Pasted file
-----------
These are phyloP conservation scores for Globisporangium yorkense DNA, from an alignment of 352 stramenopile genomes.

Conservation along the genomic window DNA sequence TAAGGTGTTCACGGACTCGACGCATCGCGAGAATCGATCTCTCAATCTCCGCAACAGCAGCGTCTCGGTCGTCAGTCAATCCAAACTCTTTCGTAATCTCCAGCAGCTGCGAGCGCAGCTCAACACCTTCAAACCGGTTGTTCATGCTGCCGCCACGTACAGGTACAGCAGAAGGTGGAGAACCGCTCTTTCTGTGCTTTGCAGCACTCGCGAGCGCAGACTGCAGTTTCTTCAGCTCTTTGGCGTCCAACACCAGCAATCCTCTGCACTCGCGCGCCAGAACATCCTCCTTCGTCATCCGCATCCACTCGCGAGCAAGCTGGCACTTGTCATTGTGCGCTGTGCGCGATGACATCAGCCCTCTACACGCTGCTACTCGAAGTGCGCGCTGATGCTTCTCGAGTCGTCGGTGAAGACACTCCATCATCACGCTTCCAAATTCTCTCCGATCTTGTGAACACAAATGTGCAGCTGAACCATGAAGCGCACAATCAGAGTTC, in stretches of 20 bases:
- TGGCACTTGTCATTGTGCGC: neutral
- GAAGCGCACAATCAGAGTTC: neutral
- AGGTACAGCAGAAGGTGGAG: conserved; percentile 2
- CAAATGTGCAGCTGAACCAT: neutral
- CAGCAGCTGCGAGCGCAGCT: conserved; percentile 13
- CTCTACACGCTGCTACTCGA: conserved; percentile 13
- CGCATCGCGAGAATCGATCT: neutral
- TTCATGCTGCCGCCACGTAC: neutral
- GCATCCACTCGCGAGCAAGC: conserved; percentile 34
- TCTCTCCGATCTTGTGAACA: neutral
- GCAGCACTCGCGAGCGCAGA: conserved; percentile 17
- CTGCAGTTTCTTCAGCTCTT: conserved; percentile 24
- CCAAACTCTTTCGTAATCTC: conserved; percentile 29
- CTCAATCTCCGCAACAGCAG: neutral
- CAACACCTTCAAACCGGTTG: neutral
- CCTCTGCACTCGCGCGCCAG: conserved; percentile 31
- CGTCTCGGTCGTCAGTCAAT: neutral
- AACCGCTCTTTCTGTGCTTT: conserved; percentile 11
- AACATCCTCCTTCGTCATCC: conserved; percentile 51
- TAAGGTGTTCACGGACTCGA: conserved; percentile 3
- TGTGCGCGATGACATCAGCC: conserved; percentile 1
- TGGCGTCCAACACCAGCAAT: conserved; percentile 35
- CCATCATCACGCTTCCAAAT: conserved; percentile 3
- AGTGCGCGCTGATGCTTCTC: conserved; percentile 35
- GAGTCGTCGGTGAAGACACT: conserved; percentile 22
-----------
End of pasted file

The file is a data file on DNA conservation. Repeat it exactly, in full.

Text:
These are phyloP conservation scores for Globisporangium yorkense DNA, from an alignment of 352 stramenopile genomes.

Conservation along the genomic window DNA sequence TAAGGTGTTCACGGACTCGACGCATCGCGAGAATCGATCTCTCAATCTCCGCAACAGCAGCGTCTCGGTCGTCAGTCAATCCAAACTCTTTCGTAATCTCCAGCAGCTGCGAGCGCAGCTCAACACCTTCAAACCGGTTGTTCATGCTGCCGCCACGTACAGGTACAGCAGAAGGTGGAGAACCGCTCTTTCTGTGCTTTGCAGCACTCGCGAGCGCAGACTGCAGTTTCTTCAGCTCTTTGGCGTCCAACACCAGCAATCCTCTGCACTCGCGCGCCAGAACATCCTCCTTCGTCATCCGCATCCACTCGCGAGCAAGCTGGCACTTGTCATTGTGCGCTGTGCGCGATGACATCAGCCCTCTACACGCTGCTACTCGAAGTGCGCGCTGATGCTTCTCGAGTCGTCGGTGAAGACACTCCATCATCACGCTTCCAAATTCTCTCCGATCTTGTGAACACAAATGTGCAGCTGAACCATGAAGCGCACAATCAGAGTTC, in stretches of 20 bases:
- TGGCACTTGTCATTGTGCGC: neutral
- GAAGCGCACAATCAGAGTTC: neutral
- AGGTACAGCAGAAGGTGGAG: conserved; percentile 2
- CAAATGTGCAGCTGAACCAT: neutral
- CAGCAGCTGCGAGCGCAGCT: conserved; percentile 13
- CTCTACACGCTGCTACTCGA: conserved; percentile 13
- CGCATCGCGAGAATCGATCT: neutral
- TTCATGCTGCCGCCACGTAC: neutral
- GCATCCACTCGCGAGCAAGC: conserved; percentile 34
- TCTCTCCGATCTTGTGAACA: neutral
- GCAGCACTCGCGAGCGCAGA: conserved; percentile 17
- CTGCAGTTTCTTCAGCTCTT: conserved; percentile 24
- CCAAACTCTTTCGTAATCTC: conserved; percentile 29
- CTCAATCTCCGCAACAGCAG: neutral
- CAACACCTTCAAACCGGTTG: neutral
- CCTCTGCACTCGCGCGCCAG: conserved; percentile 31
- CGTCTCGGTCGTCAGTCAAT: neutral
- AACCGCTCTTTCTGTGCTTT: conserved; percentile 11
- AACATCCTCCTTCGTCATCC: conserved; percentile 51
- TAAGGTGTTCACGGACTCGA: conserved; percentile 3
- TGTGCGCGATGACATCAGCC: conserved; percentile 1
- TGGCGTCCAACACCAGCAAT: conserved; percentile 35
- CCATCATCACGCTTCCAAAT: conserved; percentile 3
- AGTGCGCGCTGATGCTTCTC: conserved; percentile 35
- GAGTCGTCGGTGAAGACACT: conserved; percentile 22